SINGAPORE (Reuters) - Singaporean robot creator Wong Choon Yue raises his left hand and swipes it past a sensor in a high-five gesture.
Halfway across the room, a robot named EDGAR with an expressive face made of polyethylene, two hands and a torso atop a trolley with wheels, mimics the gesture, smacking its hand into that of Wong’s wife and colleague, Pang Wee Ching.
For the last six years, the couple has been developing EDGAR, short for Expressions Display and Gesturing Avatar Robot, which lets people in different locations transmit gestures and facial expressions to each other.
They say their project is the next step in the field of communications, adding to voice and video provided by applications such as Skype.
“Perhaps I have a child who is living overseas, and she misses my cooking very much. What I can do with this technology is that I log onto the robot where she is and I can use it to make her favorite Chinese chicken rice,” Wong said.
Their other autonomous robot, EDGAR-2, which is also built in humanoid form, can answer questions and hold lengthy conversations.
“I think it’s pretty cool,” said university student Edora Kwak after chatting with EDGAR-2 about a Malay folk song.
“I’d never imagine myself talking to a robot, and we actually held a pretty long conversation.”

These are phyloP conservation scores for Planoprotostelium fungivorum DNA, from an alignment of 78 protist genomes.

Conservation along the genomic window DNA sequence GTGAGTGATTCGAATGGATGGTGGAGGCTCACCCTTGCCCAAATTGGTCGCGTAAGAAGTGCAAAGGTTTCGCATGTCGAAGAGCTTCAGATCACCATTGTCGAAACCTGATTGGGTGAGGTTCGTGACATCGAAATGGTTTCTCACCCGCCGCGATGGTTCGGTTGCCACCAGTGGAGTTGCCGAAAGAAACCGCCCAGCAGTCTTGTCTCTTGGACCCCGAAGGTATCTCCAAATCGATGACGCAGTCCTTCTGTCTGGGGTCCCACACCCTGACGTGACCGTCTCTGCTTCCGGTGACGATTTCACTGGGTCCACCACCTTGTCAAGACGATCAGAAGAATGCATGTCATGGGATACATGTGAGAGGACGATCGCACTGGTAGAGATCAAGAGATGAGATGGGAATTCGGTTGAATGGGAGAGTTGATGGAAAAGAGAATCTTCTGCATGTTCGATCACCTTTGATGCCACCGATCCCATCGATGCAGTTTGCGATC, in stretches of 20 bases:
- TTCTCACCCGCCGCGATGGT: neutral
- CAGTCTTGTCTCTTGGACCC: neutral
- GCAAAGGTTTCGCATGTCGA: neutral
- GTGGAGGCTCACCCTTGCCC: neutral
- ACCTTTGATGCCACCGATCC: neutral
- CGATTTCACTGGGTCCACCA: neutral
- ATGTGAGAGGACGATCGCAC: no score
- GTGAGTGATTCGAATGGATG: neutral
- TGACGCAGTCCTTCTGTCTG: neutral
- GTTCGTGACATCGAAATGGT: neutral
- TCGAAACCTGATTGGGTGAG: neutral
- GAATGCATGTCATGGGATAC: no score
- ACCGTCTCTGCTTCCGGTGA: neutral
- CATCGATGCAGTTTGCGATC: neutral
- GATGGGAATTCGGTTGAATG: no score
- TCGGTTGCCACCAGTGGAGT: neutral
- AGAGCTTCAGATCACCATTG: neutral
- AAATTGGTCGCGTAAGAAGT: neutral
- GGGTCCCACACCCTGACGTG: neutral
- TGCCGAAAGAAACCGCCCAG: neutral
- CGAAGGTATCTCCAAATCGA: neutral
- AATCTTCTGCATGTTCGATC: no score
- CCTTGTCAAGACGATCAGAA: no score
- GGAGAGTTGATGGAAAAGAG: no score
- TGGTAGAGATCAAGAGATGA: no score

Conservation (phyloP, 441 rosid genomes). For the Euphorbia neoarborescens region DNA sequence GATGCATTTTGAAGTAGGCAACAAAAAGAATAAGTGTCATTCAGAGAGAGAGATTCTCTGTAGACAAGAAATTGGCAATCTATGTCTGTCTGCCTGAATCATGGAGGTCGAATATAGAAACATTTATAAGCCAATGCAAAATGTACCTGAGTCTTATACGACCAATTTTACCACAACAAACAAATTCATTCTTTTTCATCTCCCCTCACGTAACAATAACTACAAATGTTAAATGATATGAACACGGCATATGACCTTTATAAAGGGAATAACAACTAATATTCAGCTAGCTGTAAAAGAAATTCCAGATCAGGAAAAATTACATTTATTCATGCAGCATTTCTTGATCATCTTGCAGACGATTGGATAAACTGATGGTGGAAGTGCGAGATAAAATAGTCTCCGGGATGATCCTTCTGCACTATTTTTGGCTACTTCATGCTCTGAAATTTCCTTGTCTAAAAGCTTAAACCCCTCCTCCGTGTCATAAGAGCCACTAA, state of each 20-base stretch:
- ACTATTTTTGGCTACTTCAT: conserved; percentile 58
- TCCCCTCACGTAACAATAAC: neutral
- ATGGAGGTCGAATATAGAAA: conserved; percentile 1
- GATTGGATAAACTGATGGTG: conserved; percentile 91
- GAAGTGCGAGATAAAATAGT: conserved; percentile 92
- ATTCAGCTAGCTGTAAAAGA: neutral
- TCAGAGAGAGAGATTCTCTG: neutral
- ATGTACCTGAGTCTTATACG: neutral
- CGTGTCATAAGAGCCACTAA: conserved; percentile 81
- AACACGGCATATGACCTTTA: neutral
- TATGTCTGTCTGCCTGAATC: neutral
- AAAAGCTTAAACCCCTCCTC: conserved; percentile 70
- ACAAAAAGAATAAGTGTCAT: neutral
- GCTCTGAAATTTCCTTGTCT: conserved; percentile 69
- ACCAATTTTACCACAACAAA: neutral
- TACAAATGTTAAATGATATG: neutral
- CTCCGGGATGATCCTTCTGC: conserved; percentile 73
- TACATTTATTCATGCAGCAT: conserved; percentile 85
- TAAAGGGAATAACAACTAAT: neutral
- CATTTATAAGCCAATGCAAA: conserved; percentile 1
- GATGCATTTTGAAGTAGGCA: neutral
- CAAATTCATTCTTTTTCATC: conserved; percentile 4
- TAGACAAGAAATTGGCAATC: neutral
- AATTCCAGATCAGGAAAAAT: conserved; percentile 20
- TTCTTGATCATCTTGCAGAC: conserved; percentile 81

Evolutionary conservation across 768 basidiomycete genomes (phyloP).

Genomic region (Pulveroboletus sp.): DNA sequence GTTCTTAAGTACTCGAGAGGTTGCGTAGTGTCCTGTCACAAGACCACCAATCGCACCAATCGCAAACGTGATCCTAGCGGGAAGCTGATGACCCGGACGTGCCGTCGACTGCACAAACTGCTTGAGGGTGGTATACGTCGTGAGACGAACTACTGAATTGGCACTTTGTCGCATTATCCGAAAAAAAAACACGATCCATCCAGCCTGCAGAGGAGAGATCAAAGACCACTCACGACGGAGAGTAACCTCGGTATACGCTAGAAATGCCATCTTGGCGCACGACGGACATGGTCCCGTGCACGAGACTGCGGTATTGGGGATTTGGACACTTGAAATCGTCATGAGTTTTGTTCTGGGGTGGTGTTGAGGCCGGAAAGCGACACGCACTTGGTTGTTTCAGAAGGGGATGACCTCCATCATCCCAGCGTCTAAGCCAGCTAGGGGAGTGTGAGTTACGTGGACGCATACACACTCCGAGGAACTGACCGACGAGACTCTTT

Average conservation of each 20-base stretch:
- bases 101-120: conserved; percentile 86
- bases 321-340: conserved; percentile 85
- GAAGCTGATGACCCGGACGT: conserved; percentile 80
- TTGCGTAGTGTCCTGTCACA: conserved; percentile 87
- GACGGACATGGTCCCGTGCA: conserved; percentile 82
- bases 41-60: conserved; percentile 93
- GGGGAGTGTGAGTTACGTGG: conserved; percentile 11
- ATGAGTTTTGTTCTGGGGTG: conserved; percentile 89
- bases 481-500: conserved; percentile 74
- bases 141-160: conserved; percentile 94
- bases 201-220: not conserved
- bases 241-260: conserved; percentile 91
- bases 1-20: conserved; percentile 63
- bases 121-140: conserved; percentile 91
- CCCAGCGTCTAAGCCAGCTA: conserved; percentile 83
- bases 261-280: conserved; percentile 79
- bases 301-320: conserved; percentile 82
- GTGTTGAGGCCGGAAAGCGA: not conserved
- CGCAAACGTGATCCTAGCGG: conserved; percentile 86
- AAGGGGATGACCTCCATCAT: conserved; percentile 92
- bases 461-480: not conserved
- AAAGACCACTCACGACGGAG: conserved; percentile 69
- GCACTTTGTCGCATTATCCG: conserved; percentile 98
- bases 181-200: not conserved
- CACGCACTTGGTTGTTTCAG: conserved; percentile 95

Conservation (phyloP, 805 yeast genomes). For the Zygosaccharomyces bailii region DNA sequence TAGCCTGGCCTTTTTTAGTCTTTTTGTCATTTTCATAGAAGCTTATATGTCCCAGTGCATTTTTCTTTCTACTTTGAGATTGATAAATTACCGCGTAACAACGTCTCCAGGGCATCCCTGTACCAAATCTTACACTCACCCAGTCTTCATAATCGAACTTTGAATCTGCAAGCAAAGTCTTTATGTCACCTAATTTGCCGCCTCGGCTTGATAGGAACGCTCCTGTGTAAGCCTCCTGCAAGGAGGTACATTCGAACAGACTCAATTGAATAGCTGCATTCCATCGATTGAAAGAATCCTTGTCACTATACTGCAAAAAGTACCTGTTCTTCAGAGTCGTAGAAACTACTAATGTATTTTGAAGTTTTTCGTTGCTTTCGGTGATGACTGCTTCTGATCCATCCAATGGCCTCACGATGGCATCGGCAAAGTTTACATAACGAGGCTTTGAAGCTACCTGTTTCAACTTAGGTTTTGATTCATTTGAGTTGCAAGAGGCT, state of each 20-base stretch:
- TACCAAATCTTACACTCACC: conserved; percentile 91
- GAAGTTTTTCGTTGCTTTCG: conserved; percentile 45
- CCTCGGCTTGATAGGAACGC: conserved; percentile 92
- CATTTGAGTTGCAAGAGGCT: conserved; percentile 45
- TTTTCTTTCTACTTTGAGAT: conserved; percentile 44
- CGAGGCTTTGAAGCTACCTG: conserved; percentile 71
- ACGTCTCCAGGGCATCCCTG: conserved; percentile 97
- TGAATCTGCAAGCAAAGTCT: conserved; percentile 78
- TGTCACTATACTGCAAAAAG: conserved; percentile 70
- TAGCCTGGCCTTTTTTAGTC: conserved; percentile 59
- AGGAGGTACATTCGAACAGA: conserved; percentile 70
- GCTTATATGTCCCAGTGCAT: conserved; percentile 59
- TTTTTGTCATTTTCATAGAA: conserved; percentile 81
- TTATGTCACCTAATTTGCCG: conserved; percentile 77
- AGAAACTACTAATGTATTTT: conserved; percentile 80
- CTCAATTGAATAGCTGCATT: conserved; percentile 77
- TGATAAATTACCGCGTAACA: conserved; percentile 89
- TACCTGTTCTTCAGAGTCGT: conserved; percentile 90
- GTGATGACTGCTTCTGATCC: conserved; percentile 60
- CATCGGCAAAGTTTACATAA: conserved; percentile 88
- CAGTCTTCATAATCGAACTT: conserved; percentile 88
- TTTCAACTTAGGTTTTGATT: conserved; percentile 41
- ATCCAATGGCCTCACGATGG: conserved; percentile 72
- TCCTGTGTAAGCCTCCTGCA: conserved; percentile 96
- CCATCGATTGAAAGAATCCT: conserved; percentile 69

For Pang and Wong, who met a decade ago on the job, their creations are akin to children for whom they feel affection and pride.
“We want it to progress, to grow. It seems like there’s a life in it,” they said, completing each other’s sentences.
The couple welcomed a baby boy called Gabriel last month, and Pang, who programed both EDGAR-1 and EDGAR-2, laughed at the idea of their robotic creations inspiring how they will raise their human one, or vice-versa.
“Maybe when I take care of the baby and learn more about how human life works, this can be applied to building the intelligence of the robot,” she said.
Reporting by Joseph Campbell and Travis Teo; Editing by Karishma Singh
Our Standards: The Thomson Reuters Trust Principles.